The Battalion. (College Station, Tex.) 1893-current, December 11, 1962, Image 2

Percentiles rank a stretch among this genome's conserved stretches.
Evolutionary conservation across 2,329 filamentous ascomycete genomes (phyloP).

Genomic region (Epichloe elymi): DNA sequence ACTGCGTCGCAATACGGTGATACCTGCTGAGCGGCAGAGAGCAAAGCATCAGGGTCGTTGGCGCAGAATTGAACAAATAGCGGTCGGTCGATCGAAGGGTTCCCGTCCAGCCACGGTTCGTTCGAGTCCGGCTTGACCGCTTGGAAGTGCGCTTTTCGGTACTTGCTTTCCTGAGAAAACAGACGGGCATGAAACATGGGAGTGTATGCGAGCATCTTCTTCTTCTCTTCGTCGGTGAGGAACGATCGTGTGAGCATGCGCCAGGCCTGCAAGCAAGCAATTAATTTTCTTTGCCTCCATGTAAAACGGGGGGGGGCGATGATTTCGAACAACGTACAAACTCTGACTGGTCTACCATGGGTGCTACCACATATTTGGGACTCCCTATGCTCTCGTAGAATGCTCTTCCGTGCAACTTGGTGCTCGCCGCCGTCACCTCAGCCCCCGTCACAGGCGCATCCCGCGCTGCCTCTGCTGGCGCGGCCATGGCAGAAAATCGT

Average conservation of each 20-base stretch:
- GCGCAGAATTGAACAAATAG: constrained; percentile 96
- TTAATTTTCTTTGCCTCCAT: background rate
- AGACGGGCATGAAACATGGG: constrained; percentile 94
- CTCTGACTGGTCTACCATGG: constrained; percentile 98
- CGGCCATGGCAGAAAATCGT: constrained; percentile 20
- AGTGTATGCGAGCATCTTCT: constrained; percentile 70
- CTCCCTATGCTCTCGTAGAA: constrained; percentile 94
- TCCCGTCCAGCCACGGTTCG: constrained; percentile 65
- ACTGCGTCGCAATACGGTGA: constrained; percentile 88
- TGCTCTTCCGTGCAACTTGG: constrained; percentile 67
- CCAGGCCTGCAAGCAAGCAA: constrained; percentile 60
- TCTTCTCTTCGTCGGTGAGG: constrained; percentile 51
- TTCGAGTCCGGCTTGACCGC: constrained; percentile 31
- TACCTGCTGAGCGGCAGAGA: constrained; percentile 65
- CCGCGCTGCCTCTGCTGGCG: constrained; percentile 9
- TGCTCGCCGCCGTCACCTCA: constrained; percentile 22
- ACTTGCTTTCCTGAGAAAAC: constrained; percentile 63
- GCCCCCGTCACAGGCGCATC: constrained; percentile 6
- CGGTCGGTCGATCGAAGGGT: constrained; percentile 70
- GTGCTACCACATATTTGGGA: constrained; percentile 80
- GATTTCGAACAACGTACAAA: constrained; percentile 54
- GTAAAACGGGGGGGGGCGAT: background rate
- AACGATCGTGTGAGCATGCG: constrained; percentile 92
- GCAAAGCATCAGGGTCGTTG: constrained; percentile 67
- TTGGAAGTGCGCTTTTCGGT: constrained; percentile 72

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THE BATTALION Page 2 College Station, Texas Tuesday, December 11, 1962 BATTALION EDITORIALS Success Of SCONA VIII Rests With Student Body When the first plenary session of the Student Conference on National Affairs begins Wednesday afternoon, visiting delegates and students at A&M alike will be getting an opportunity not frequently offered. In a short four-day period the vice president of the United States, the president of the Organization of American States and four other leaders of world thought and opinion will be gathered on our campus. It would be a pity if only authorized delegates partici pated in SCONA. The varied, and often conflicting, points of view of speakers will be well received by ^delegates, but •in all probability, as leaders on their separate campuses, their beliefs are pretty well formed and set. The people who have the most to gain from SCONA VIII are the students at A&M. One of the major objectives of the conference is to provide an appreciation of the complexities of the foreign policy of the United States to an increasingly large representation of college students of the South and Southwest. And no college students are in better positions to take advantage of SCONA than Aggies. The SCONA committeemen have literally put in thou sands of hours shaping and molding this meeting of ideas. They have given up holidays, vacations and study time to solicit funds, line up speakers or tend to other important details. They would feel their work was wasted if only represen tatives from the 80 invited schools, the round-table chairmen and speakers showed up. Their efforts are for the students of A&M, too. Six distinguished and busy men are taking time to make SCONA a success. Sixteen roundtable chairmen are giving up their own professions to attend and put the conference on a sound footing. Many sponsors have given thousands of dollars to provide financial backing. But even if there is a full house of delegates, SCONA will flop if not supported by the students on its home door step. Sound Off Editor, The Battalion: This letter is directed to the Class of ’66. I know that most of you have participated in high school and club elections at home, but now that you are college men elections of this type become more important. What you are doing now is practice for something that will be your privilege just three short years from now. That is the privilege of being able to vote for the person of your own choos ing. I was surprised at the small number of votes that were cast in last Wednesday’s primary elec tion. Less than 50 per cent of the freshman class exercised their right to vote. I hope that this is no indication of the true char acter of the Class of ’66. I urge all of you to get out and vote for the candidate of your choice in the run-offs Friday. Not everyone in the world has that opportunity; therefore, take advantage of it. Get out and vote. Michael Ellis Denney, Vice President candidate Sure to please or we will exchange it for another from our stock. THE EXCHANGE STORE Serving Texas Aggies' THE BATTALION Opinions expressed in The Battalion are those of the stu dent writers only. The Battalion is a non-tax-supported, non profit, self-supporting educational enterprise edited and op erated by students as a college and community newspaper and is under the supervision of the director of Student Publications at Texas A&M College. Members of the Student Publications Board are James L. Lindsey, chairman ; Delbert McGuire, School of Arts and Sciences; J. A. Orr, School of Engineeringr; J. M. Holcomb, School of Agriculture; and Dr. E. D. McMurry, School of Veterinary Medicine. The Battalion, a student newspaper at Texas A.&M. is published in College Sta tion, Texas daily except Saturday, Sunday, and Monday, and holiday periods, Septem ber through May, and once a week during summer school. The Associated Press is entitled exclusively to the use for repuhlication of all news dispatches credited to it or not otherwise credited in the paper and local news of spontaneous origin published herein. Rights of republication of all other matter here in are also reserved. Second-class postage paid at College Station, Texas. MEMBER: The Associated Press Texas Press Assn. Represented nationally bj National Advertising Service. Inc-, New York City, Chicago, Los An- jeles and San Francisco. Mail spbscriptions are $3.60 per semester; $6 per school year, $6.50 per full year. AJ1 subscriptions subject to 2% sales tax. Advertising rate furnished on request. Address; The Battalion, Room 4, YMCA Building, College Station, Texas. News contributions may be made by telephoning VI 6-6618 or VI 6-4910 or at the editorial office. Room 4, YMCA Building. For advertising or delivery call VI 6-6415. ALAN PAYNE Ronnie Bookman Van Conner Dan Louis, Gerry Brown Kent Johnston, Glenn Dromgoole Jim Butler. Adrian Adair Ronnie Fann EDITOR Managing Editor Sports Editor News Editors Staff Writers Assistant Sport Editors Photographer CADET SLOUCH by Jim Earle AT SUPREME SOVIET Moscoiv-Peking Discussion Overshadows Red Ga/me By J. M. ROBERTS Associated Press News Analyst The Communist party of the Soviet Union has chosen this week of the meeting of the Su preme Soviet to bring into the open the Moscow-Peking split, somewhat overshadowing the world-wide guessing game about Soviet policy which usually ac companies publication of the an nual budget. Every year the governments of the world study this budget—as through a glass darkly—in the hope of some clue as to where the Communist leaders will place their emphasis in their politico- economic - military competition with the West. “ . . . I don’t see how I can do it! It took me two hours just to make a list of assignments and things to do before Christmas!” The result usually is highly speculative. This year’s military item, for instance, showing an increase of half a billion rubles in military spending, includes as in past years only what the Soviets wish to announce and not what they are really doing. Military re- Concessionaire Applications Open Future Dates Applications are now being ta ken for senior class concession aire, class president Charles Blaschke disclosed Monday. The deadline for applications is Friday. Those applying may see either Blaschke or Charles Nichols, class vice president, or leave their name with the secre tary in the Student Programs Office in the Memorial Student Center. TODAY Varsity and freshman basket ball, here; varsity vs. Mississippi Southern, fish vs. Allen Academy Agricultural Extension Service agents’ conference 17 annual Texas turfgrass con ference WEDNESDAY SCONA opens Apartment Council THURSDAY SCONA, with Vice President Lyndon B. Johnson speaking Civilian Student Council FRIDAY SCONA Freshman election run-offs Aggie Talent Show SATURDAY SCONA Varsity and freshman basket ball, here; varsity vs. University of Houston, fish vs. Kilgore Jun ior College The concessionaire will sell pennants and trays on a commis sion basis. He will also be in charge of management. Read Battalion Classifieds Daily PALACE Bryan £*£#79 NOW SHOWING Elvis Presley In “GIRLS-GIRLS-GIRLS” ' ‘ / QUEEN EAST NITE David Niven In “BEST OF ENEMIES” (In Color) SATURDAY NITE PREY. 11 P. M. “I SPIT ON YOUR GRAVE” EUROPE 1963 via B0AC Rolls-Royce 707 jets “Surpassed my expectations"—C. P., Penn State ’62 “Loved every minute of it”—D. B., Oregon ’63 “Very good value”—M. M., USC ’62 “Very satisfied"—C. W., Ohio Wesleyan ’63 "Greater than I dreamed It could be”—B. T., So. Methodist ’63 YOU CAN SELECT FROM 8 ITINERARIES: LAST DAY “THE BRIDGE” & “THE NUN AND THE SGT” STARTS TOMORROW CIRCLE LAST NITE Rock Hudson In “SPIRAL ROAD” & George Hamilton In “LIGHT IN THE PIZZA” GOLDEN BEAR GRAND CIRCLE-70 days-5 depar ture dates—15 countries. Land portion, only $1140. Total including trans-Atlantic air fare $1595.* HIGHLIGHT SERIES-45 days-June 16 and June 29 departures—10 countries. Land portion: $798. Total including air fare $1312.* GRAND ORBIT TOUR—71 days—June 15 departure — 15 countries, including North Africa. $1695 in cluding air fare.* All these tours are fully conducted by European grad uate students. They include most meals, theatrical performances, excellent European-style hotels, pri vate motorcoach, rail, steamer and air transportation on the Continent. For information: see yourTravel Agent or send in con venient coupon below or call your local BOAC office. •New York round-trip FREE TOUR BROCHURE •••• ALL OVER THE WORLD BOM BRITISH OVERSEAS AIRWAYS CORPORATION Dept. BE-178, 530 5th Ave., New York 36 MU 7-1600 Please send me your free brochure on tours NAME- ADDRESS- -PHONE- TAKES GOOD CARE OF YOU My Travel Agent ls_ search and many directly military production projects are covered under educational and other items which are difficult or im possible to break down. The Red Chinese attack on India is one of the biggest symp toms yet of the Peking effort to conduct a unilateral expansionist program in Asia, which for 25 years has been considered by the Soviet Communist party as one of its own most fertile fields. ask—though they won’t—what': happening, in a spending budp which is only slightly increase to the extra billions now beit; extracted from them in the fen of higher butter and meat prim They’ve got lots to think aboif, but not much of any real meanii; to say about any of it. After World War II the Asiatic Communists agreed with Moscow upon a concerted campaign against all European interests east and south of Suez. That policy has foundered upon the diversity of Soviet and Chinese nationalist interests. The Soviet Union is now engaged in trying to retain flexibility in what prom ises to be a long conflict between India and Red China. The delegates to what the Communists so quaintly call their Parliament also are seeking clues on what to tell the people back home about how the government wants them to conduct their own affairs and how much they’ll get to eat and wear. Some of them might want to nt irB~tnn m tf ■ a ■ ■ 4 ■ ■ ii’ k h ■ ^ ■TirlfvTffl “Sports Car Center” Dealers for Renault-Peugeot & British Motor Cars Sales—Parts—Servicfi We Service All Foreign 11416 Texas Ave. TA 2-4611 ra.» «■■!«■ I I GARZAS Restaurant GENUINE MEXICAN & AMERICAN FOODS 803 S. Main Brjai The Columbia Records Modern ianauasc Series Your Passport to Learning Spanish ■ French ■ German Italian > Russian Each Columbia Passport course containst ■ Twelve 7" SSVa rpm © records with one complete lesson per record side ■ Complete texts of every les* son plus vocabulary builder in a convenient booklet ■ 700-page leatherette-bound dictionary ■ All attrac* tively packaged in compact bookshelf size These courses were developed by Dr. Howard G. 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